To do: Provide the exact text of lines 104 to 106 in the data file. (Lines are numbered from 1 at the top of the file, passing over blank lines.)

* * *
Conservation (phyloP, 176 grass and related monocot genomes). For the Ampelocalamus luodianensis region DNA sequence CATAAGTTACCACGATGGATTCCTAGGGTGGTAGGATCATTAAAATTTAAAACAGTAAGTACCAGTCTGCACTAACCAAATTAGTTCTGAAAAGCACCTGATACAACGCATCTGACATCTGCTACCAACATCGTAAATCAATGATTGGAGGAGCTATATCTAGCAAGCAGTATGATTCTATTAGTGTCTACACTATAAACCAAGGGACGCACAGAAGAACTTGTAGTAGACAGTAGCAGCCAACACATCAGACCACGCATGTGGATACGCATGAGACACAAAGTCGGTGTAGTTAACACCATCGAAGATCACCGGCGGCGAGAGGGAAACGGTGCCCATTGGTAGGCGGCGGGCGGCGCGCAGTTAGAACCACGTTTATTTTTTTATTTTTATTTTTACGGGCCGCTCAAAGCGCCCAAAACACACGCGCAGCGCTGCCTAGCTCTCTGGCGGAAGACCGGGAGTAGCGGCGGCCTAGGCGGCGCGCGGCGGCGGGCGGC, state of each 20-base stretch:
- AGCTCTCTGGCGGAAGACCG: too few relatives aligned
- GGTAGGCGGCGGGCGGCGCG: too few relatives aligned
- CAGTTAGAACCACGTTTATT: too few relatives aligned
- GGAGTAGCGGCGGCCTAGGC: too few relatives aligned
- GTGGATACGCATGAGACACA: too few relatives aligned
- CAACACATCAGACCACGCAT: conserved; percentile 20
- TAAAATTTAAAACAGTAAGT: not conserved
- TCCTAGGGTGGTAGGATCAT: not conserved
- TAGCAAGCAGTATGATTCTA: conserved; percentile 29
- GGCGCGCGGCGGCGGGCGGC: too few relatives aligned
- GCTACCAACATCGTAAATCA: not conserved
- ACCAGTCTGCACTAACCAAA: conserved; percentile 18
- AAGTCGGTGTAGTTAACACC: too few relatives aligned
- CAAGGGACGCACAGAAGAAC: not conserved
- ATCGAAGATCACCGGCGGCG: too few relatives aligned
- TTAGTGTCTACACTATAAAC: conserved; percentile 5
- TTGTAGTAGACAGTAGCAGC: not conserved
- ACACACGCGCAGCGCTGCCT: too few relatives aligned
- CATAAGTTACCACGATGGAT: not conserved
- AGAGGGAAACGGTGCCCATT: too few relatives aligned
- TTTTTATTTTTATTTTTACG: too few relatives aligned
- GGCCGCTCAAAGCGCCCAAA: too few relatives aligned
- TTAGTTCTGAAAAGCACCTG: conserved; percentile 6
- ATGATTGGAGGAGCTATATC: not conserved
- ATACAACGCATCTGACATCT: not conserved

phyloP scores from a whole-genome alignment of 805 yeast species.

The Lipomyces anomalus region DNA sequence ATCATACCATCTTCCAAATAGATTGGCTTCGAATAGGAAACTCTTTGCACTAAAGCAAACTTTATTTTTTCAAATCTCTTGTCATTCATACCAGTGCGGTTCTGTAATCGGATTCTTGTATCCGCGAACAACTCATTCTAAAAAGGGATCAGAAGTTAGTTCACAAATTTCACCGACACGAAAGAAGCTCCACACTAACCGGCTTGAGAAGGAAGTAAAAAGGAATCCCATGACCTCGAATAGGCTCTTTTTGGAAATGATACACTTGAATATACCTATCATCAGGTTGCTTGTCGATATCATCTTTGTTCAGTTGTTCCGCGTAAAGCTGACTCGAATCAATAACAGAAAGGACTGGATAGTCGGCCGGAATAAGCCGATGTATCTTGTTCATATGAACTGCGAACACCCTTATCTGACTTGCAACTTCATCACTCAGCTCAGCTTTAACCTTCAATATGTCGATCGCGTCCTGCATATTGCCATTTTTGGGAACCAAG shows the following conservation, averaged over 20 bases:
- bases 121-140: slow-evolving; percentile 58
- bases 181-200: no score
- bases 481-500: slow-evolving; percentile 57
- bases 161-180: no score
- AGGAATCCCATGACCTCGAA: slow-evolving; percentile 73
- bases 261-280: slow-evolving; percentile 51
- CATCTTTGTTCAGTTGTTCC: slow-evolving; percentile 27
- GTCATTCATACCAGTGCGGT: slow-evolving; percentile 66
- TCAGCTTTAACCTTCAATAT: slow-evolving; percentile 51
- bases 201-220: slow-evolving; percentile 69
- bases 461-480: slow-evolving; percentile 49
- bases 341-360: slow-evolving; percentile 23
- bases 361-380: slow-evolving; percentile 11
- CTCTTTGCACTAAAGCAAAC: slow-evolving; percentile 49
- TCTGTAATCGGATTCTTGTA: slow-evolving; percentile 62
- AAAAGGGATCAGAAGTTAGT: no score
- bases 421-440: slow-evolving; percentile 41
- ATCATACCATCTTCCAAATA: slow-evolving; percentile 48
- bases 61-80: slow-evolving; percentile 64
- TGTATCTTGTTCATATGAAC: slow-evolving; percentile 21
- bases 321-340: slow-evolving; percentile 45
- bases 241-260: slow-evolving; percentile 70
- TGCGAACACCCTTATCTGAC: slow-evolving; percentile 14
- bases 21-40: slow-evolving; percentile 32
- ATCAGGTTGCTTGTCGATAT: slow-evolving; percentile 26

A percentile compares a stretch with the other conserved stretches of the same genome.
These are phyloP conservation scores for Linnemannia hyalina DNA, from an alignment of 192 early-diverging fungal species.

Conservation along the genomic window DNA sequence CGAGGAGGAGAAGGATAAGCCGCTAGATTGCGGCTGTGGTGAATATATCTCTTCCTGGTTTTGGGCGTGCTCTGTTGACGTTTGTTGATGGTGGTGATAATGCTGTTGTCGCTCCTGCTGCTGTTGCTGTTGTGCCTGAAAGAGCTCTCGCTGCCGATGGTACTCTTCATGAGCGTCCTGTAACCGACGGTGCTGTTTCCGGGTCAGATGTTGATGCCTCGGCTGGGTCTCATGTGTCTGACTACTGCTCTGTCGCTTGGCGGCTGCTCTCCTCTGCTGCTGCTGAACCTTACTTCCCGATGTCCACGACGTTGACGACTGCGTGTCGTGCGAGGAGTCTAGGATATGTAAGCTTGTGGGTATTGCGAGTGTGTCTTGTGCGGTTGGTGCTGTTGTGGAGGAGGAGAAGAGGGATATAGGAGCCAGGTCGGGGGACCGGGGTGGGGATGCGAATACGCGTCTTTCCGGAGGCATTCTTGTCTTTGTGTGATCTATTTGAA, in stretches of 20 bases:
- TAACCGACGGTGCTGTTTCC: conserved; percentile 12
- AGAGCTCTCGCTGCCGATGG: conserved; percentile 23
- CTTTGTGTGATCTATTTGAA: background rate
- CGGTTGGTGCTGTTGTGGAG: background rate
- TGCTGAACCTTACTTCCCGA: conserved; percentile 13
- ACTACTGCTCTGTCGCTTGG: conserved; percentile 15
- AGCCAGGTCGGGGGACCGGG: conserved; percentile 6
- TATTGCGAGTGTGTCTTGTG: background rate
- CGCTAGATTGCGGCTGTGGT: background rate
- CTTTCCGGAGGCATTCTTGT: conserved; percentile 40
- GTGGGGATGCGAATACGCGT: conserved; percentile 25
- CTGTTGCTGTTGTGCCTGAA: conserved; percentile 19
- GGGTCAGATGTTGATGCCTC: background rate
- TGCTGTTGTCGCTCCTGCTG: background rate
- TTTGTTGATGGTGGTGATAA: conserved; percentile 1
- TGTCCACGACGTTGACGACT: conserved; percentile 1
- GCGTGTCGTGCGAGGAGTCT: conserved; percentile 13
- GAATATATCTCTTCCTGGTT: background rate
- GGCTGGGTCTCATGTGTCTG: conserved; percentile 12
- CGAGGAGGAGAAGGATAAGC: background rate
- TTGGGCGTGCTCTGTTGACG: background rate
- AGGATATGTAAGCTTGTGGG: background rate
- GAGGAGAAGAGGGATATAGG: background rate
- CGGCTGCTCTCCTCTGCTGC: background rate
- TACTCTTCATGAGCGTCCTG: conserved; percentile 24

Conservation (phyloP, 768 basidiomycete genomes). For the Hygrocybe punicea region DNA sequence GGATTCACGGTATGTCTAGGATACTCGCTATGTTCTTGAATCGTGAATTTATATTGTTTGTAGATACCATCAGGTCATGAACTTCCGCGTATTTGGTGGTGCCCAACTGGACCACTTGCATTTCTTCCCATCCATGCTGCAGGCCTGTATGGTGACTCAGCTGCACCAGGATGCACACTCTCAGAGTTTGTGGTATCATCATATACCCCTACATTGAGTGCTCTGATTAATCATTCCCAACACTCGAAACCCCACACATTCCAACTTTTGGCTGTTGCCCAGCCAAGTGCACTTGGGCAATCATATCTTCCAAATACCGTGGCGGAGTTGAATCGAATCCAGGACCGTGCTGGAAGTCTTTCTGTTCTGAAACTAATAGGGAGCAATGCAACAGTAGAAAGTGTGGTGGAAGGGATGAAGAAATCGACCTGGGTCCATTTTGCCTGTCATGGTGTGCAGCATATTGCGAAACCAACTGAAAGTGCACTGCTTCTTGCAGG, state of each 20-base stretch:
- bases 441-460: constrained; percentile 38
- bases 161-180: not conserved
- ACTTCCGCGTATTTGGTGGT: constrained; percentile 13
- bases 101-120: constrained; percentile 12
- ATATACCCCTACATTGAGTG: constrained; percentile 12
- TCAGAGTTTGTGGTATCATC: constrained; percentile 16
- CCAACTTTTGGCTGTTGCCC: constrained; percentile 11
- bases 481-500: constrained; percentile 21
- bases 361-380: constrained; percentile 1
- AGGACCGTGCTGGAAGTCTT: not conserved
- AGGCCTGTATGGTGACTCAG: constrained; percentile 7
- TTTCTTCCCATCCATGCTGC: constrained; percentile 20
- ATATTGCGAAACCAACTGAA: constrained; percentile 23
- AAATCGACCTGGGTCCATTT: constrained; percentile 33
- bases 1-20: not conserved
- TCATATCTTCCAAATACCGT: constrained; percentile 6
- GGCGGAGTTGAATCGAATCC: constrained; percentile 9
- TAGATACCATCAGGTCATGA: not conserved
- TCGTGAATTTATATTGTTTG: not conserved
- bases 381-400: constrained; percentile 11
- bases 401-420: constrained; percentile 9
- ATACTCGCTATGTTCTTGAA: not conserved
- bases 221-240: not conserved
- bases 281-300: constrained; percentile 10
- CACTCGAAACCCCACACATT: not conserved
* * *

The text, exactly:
- ATACTCGCTATGTTCTTGAA: not conserved
- bases 221-240: not conserved
- bases 281-300: constrained; percentile 10